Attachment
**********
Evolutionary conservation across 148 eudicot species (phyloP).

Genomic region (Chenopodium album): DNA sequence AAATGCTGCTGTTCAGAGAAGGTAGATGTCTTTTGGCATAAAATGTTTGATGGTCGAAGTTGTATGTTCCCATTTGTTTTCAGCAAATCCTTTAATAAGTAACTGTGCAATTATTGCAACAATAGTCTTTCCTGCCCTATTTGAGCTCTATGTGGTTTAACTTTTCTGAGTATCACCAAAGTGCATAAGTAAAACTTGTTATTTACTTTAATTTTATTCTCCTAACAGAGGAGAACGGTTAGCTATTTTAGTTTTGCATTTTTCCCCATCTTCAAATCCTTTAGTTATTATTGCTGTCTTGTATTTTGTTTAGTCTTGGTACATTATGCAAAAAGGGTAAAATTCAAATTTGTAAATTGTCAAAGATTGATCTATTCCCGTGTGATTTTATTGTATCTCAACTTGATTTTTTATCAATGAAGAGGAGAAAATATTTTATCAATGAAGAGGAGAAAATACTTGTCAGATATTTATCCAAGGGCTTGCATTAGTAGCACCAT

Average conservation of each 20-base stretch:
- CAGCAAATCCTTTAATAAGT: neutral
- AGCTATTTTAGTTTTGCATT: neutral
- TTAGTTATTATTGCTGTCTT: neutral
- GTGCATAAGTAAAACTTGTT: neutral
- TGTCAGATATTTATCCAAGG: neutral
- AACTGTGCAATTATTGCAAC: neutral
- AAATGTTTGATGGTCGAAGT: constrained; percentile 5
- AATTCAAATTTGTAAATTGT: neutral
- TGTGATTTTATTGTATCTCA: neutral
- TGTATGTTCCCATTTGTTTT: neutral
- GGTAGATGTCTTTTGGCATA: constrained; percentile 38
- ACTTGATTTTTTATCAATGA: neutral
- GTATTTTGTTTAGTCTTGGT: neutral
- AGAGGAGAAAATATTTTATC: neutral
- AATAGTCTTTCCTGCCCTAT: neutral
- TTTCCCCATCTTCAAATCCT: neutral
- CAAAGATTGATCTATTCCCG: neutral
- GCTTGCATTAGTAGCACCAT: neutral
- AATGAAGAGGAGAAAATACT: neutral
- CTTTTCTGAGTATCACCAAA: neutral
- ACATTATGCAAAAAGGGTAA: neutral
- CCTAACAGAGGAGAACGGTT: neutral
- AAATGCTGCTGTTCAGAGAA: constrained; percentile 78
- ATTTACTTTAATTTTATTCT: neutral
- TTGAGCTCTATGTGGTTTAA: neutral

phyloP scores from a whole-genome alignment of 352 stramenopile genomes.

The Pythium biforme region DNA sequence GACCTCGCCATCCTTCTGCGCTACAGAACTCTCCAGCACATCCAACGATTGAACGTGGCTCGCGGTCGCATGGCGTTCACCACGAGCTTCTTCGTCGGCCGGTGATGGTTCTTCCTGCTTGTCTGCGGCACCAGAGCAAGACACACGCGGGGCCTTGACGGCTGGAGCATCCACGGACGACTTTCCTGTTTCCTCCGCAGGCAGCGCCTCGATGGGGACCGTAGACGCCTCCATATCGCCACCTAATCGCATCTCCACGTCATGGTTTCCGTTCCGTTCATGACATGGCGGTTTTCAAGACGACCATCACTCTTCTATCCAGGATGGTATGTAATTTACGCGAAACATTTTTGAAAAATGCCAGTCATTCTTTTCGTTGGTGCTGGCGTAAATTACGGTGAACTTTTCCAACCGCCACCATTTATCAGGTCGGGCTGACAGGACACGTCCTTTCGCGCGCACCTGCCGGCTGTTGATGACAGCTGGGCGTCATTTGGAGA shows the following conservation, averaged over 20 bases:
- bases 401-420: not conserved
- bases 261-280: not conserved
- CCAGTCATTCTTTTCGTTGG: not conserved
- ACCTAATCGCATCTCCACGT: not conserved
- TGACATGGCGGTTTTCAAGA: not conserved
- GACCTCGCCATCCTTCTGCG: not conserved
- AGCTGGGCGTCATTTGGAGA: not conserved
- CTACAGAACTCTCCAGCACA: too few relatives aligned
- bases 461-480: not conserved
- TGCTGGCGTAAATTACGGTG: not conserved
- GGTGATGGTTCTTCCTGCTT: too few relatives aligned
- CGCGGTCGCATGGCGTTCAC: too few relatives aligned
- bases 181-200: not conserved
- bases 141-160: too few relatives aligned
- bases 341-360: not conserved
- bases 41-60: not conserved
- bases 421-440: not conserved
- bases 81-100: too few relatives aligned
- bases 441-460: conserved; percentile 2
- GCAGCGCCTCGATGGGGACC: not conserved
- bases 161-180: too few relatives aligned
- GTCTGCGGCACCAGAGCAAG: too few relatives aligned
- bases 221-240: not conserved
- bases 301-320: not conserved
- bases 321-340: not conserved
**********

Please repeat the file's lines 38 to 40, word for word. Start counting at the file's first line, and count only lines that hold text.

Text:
- CTACAGAACTCTCCAGCACA: too few relatives aligned
- bases 461-480: not conserved
- TGCTGGCGTAAATTACGGTG: not conserved